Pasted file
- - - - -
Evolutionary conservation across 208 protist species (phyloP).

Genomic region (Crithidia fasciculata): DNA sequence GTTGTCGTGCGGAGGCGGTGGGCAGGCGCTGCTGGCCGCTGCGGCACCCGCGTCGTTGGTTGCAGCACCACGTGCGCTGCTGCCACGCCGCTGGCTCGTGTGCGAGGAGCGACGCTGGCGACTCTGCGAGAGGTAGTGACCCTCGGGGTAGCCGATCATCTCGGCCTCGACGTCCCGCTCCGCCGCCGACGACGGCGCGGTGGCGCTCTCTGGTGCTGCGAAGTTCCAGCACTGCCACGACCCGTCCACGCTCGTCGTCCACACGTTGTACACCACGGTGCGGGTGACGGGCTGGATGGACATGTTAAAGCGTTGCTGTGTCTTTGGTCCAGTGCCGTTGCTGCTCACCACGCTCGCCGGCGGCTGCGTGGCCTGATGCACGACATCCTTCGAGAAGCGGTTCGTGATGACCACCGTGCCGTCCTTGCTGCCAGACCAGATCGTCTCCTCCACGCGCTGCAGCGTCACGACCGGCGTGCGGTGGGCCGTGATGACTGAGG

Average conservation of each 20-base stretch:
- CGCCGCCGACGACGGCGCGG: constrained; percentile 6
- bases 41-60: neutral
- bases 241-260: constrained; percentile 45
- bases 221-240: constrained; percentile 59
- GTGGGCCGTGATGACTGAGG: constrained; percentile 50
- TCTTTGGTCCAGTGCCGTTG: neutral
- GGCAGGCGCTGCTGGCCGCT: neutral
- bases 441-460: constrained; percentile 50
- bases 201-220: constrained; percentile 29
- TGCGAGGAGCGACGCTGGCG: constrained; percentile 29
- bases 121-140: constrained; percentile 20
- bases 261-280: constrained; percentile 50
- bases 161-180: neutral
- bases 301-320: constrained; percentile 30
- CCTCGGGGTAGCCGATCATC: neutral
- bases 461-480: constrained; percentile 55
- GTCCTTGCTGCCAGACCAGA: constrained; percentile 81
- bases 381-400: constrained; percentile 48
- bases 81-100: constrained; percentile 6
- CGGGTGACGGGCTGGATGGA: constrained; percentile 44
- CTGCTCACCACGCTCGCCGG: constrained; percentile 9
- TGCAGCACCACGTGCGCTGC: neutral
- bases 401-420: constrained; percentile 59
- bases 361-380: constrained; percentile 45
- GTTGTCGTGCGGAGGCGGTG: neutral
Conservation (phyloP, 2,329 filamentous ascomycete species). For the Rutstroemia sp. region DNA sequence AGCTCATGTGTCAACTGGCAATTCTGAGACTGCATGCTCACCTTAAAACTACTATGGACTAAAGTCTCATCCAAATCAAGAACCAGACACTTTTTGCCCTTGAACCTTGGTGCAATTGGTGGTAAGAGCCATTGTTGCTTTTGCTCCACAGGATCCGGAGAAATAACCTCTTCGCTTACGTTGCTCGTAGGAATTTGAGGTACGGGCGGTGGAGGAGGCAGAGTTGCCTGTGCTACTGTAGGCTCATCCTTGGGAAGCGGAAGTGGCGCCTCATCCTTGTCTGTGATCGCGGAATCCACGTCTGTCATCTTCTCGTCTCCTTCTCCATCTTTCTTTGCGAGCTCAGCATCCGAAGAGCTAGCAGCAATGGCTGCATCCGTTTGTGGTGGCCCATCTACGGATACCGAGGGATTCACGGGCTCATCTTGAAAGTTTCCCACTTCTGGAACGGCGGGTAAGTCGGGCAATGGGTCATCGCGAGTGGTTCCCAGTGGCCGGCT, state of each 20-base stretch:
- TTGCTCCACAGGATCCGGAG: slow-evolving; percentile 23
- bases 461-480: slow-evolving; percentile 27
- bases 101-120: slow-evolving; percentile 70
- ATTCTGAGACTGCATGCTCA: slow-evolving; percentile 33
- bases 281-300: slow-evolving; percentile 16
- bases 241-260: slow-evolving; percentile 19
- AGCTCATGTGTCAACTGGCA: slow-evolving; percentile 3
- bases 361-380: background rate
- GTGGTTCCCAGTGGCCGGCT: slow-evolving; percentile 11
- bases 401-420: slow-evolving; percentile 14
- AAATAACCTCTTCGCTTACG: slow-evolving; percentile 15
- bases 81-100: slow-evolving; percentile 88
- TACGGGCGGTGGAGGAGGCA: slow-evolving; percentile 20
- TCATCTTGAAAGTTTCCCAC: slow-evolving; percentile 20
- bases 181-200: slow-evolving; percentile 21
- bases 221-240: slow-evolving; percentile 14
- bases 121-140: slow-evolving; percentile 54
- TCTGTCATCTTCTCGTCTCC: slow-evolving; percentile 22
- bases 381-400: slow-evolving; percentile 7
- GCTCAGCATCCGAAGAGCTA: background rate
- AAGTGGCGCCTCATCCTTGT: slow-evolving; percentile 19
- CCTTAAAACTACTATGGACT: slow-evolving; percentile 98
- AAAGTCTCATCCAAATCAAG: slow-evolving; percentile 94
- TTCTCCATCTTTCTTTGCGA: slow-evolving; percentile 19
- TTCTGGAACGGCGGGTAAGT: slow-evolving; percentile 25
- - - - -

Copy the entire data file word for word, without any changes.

Evolutionary conservation across 208 protist species (phyloP).

Genomic region (Crithidia fasciculata): DNA sequence GTTGTCGTGCGGAGGCGGTGGGCAGGCGCTGCTGGCCGCTGCGGCACCCGCGTCGTTGGTTGCAGCACCACGTGCGCTGCTGCCACGCCGCTGGCTCGTGTGCGAGGAGCGACGCTGGCGACTCTGCGAGAGGTAGTGACCCTCGGGGTAGCCGATCATCTCGGCCTCGACGTCCCGCTCCGCCGCCGACGACGGCGCGGTGGCGCTCTCTGGTGCTGCGAAGTTCCAGCACTGCCACGACCCGTCCACGCTCGTCGTCCACACGTTGTACACCACGGTGCGGGTGACGGGCTGGATGGACATGTTAAAGCGTTGCTGTGTCTTTGGTCCAGTGCCGTTGCTGCTCACCACGCTCGCCGGCGGCTGCGTGGCCTGATGCACGACATCCTTCGAGAAGCGGTTCGTGATGACCACCGTGCCGTCCTTGCTGCCAGACCAGATCGTCTCCTCCACGCGCTGCAGCGTCACGACCGGCGTGCGGTGGGCCGTGATGACTGAGG

Average conservation of each 20-base stretch:
- CGCCGCCGACGACGGCGCGG: constrained; percentile 6
- bases 41-60: neutral
- bases 241-260: constrained; percentile 45
- bases 221-240: constrained; percentile 59
- GTGGGCCGTGATGACTGAGG: constrained; percentile 50
- TCTTTGGTCCAGTGCCGTTG: neutral
- GGCAGGCGCTGCTGGCCGCT: neutral
- bases 441-460: constrained; percentile 50
- bases 201-220: constrained; percentile 29
- TGCGAGGAGCGACGCTGGCG: constrained; percentile 29
- bases 121-140: constrained; percentile 20
- bases 261-280: constrained; percentile 50
- bases 161-180: neutral
- bases 301-320: constrained; percentile 30
- CCTCGGGGTAGCCGATCATC: neutral
- bases 461-480: constrained; percentile 55
- GTCCTTGCTGCCAGACCAGA: constrained; percentile 81
- bases 381-400: constrained; percentile 48
- bases 81-100: constrained; percentile 6
- CGGGTGACGGGCTGGATGGA: constrained; percentile 44
- CTGCTCACCACGCTCGCCGG: constrained; percentile 9
- TGCAGCACCACGTGCGCTGC: neutral
- bases 401-420: constrained; percentile 59
- bases 361-380: constrained; percentile 45
- GTTGTCGTGCGGAGGCGGTG: neutral
Conservation (phyloP, 2,329 filamentous ascomycete species). For the Rutstroemia sp. region DNA sequence AGCTCATGTGTCAACTGGCAATTCTGAGACTGCATGCTCACCTTAAAACTACTATGGACTAAAGTCTCATCCAAATCAAGAACCAGACACTTTTTGCCCTTGAACCTTGGTGCAATTGGTGGTAAGAGCCATTGTTGCTTTTGCTCCACAGGATCCGGAGAAATAACCTCTTCGCTTACGTTGCTCGTAGGAATTTGAGGTACGGGCGGTGGAGGAGGCAGAGTTGCCTGTGCTACTGTAGGCTCATCCTTGGGAAGCGGAAGTGGCGCCTCATCCTTGTCTGTGATCGCGGAATCCACGTCTGTCATCTTCTCGTCTCCTTCTCCATCTTTCTTTGCGAGCTCAGCATCCGAAGAGCTAGCAGCAATGGCTGCATCCGTTTGTGGTGGCCCATCTACGGATACCGAGGGATTCACGGGCTCATCTTGAAAGTTTCCCACTTCTGGAACGGCGGGTAAGTCGGGCAATGGGTCATCGCGAGTGGTTCCCAGTGGCCGGCT, state of each 20-base stretch:
- TTGCTCCACAGGATCCGGAG: slow-evolving; percentile 23
- bases 461-480: slow-evolving; percentile 27
- bases 101-120: slow-evolving; percentile 70
- ATTCTGAGACTGCATGCTCA: slow-evolving; percentile 33
- bases 281-300: slow-evolving; percentile 16
- bases 241-260: slow-evolving; percentile 19
- AGCTCATGTGTCAACTGGCA: slow-evolving; percentile 3
- bases 361-380: background rate
- GTGGTTCCCAGTGGCCGGCT: slow-evolving; percentile 11
- bases 401-420: slow-evolving; percentile 14
- AAATAACCTCTTCGCTTACG: slow-evolving; percentile 15
- bases 81-100: slow-evolving; percentile 88
- TACGGGCGGTGGAGGAGGCA: slow-evolving; percentile 20
- TCATCTTGAAAGTTTCCCAC: slow-evolving; percentile 20
- bases 181-200: slow-evolving; percentile 21
- bases 221-240: slow-evolving; percentile 14
- bases 121-140: slow-evolving; percentile 54
- TCTGTCATCTTCTCGTCTCC: slow-evolving; percentile 22
- bases 381-400: slow-evolving; percentile 7
- GCTCAGCATCCGAAGAGCTA: background rate
- AAGTGGCGCCTCATCCTTGT: slow-evolving; percentile 19
- CCTTAAAACTACTATGGACT: slow-evolving; percentile 98
- AAAGTCTCATCCAAATCAAG: slow-evolving; percentile 94
- TTCTCCATCTTTCTTTGCGA: slow-evolving; percentile 19
- TTCTGGAACGGCGGGTAAGT: slow-evolving; percentile 25